A question I am still asked with alarming frequency and one to which I am still tempted to respond with a sharp left hook and an instep to the groin. It is as if I have broken some natural law, removing myself from my native environment and replanting in alien soil. The fact is that all I was really doing was pedalling my bicycle a little further than that nice Mr Tebbit had in mind when giving his awfully considerate 'Words of Advice for Unemployed People' some many moons and no few blindingly boisterous benders ago. That would not, in itself have been enough. What really tipped it for me was the fact that I realised with absolute certainty that I was among those whom he would personally have escorted to the airport. Shipped out. Passage paid. Chattering class.

Well, not actually of that coterie of playwrights, dons, television producers et al so derided by the tories of the time but certainly among an audience prepared to give as much time to them as to that other gang of playwrights, dons, television producers et al, not a chatterer among them obviously, who never earned the wrath of the grammar school classless by the simple expedient of agreeing with them. I doubt Roger Scruton, Alan Walters, Roger Ordish or Sir Alec Guinness would have made it onto the passenger list but I digress.

Anyway, the country had somehow survived the eighties but had emerged divided and quite suddenly, it didn't feel like home anymore. It wasn't that I was on the wrong side of the chasm, more that trying to straddle it while retaining my balance was becoming almost impossible.

Personally and professionally, my life had stalled and I was in need of a fresh start. England had little appeal at the time, the country was going to hell and there was bugger all I could do about it. Being there only involved me in its decline due to the simple fact that it was impossible to ignore. Can't beat 'em, leave 'em.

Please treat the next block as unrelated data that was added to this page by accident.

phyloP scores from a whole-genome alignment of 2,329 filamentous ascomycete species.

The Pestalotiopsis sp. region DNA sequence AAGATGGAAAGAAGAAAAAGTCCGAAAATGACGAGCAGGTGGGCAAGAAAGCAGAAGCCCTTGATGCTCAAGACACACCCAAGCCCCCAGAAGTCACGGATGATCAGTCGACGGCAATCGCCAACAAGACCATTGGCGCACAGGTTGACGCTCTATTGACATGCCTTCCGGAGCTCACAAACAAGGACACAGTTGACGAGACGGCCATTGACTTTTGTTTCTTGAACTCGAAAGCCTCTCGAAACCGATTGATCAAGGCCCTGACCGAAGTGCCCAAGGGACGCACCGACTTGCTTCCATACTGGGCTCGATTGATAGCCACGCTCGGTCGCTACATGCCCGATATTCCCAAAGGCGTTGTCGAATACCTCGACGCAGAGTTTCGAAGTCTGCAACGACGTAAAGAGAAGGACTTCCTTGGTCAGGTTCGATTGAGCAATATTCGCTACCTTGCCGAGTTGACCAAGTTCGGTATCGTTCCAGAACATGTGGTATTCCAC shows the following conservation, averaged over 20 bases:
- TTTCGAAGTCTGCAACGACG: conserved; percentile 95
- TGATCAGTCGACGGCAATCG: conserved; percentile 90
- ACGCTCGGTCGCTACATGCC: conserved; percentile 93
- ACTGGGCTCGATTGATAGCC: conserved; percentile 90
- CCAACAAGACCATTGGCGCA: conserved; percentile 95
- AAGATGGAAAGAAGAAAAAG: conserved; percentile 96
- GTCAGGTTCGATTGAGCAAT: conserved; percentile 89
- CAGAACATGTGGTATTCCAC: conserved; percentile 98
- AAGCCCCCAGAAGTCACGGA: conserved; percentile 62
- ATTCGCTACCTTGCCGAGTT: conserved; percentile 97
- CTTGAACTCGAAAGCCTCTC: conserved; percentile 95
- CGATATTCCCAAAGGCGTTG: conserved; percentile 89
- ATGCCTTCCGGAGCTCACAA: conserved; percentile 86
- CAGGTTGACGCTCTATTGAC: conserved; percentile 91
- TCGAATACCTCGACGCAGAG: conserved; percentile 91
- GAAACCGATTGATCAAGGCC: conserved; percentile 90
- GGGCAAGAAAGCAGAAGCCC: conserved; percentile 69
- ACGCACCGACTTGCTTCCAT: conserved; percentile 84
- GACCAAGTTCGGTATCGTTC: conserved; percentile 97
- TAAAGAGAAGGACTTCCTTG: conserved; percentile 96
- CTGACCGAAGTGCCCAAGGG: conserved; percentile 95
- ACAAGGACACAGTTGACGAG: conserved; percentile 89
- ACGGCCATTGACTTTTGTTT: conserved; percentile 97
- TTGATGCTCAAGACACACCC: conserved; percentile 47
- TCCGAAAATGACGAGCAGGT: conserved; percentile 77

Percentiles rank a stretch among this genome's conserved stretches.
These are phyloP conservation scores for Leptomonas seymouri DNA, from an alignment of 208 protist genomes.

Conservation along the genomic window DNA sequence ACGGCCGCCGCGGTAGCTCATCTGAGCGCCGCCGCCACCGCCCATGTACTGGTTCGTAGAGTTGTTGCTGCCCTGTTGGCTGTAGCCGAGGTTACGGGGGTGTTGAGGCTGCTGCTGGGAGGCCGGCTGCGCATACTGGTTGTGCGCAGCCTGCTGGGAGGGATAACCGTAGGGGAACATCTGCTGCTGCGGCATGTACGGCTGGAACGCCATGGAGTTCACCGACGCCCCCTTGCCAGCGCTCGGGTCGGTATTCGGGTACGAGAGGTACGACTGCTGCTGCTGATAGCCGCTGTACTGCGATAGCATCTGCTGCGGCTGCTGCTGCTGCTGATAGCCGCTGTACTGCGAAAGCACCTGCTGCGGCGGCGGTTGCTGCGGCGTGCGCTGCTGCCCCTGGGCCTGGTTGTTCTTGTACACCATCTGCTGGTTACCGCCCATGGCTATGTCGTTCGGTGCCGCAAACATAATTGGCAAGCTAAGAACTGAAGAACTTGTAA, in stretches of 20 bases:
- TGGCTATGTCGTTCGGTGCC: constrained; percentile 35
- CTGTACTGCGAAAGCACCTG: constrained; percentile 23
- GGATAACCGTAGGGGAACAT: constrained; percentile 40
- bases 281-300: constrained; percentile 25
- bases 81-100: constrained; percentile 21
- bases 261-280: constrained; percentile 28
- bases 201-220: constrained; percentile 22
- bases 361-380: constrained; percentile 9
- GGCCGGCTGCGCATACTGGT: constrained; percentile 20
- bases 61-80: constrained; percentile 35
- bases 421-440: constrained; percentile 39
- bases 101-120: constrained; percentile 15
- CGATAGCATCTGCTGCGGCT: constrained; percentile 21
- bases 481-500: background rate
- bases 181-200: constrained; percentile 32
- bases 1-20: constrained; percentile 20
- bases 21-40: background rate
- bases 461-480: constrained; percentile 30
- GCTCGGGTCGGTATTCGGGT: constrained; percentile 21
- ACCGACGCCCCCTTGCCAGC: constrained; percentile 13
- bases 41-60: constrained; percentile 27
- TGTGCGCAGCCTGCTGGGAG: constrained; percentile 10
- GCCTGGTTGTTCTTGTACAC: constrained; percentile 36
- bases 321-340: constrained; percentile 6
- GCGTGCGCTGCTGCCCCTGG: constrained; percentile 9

Now, it's a spectator sport only. I can watch the ovine being led by the bovine and all I feel is amusement and relief. Not that any of you would fall into either of those two categories, I'm sure...but viewed from afar and en masse? Leave. Abandon ship. I'm an intelligent, get me out of here.

I am now twice removed. From the blight of my native land and from my country of domicile...I will never truly belong here or be affected by it in the same way as the natives. I am indeed an island and I find I enjoy it. I have pruned my responsibilities down to the bare minimum of family and friends and have removed myself as far as possible from any...what?, I suppose. Whatever anyone, anywhere is doing, I can quite honestly and categorically state that it is not being done in my name. Whatever happens to me is almost entirely down to me and me alone.

I have a daughter now. Five and a half years old. Intelligent, generous of spirit and equally at home with the en point and the forearm smash. Do you honestly think I'd entrust her to the English education system? Naah, I ain't coming home.

Maybe not quite what you had in mind, Doc...I might be able to come up with something a little if you give me a day or two but for now my advice is of the Nike variety.

Just do it, girl.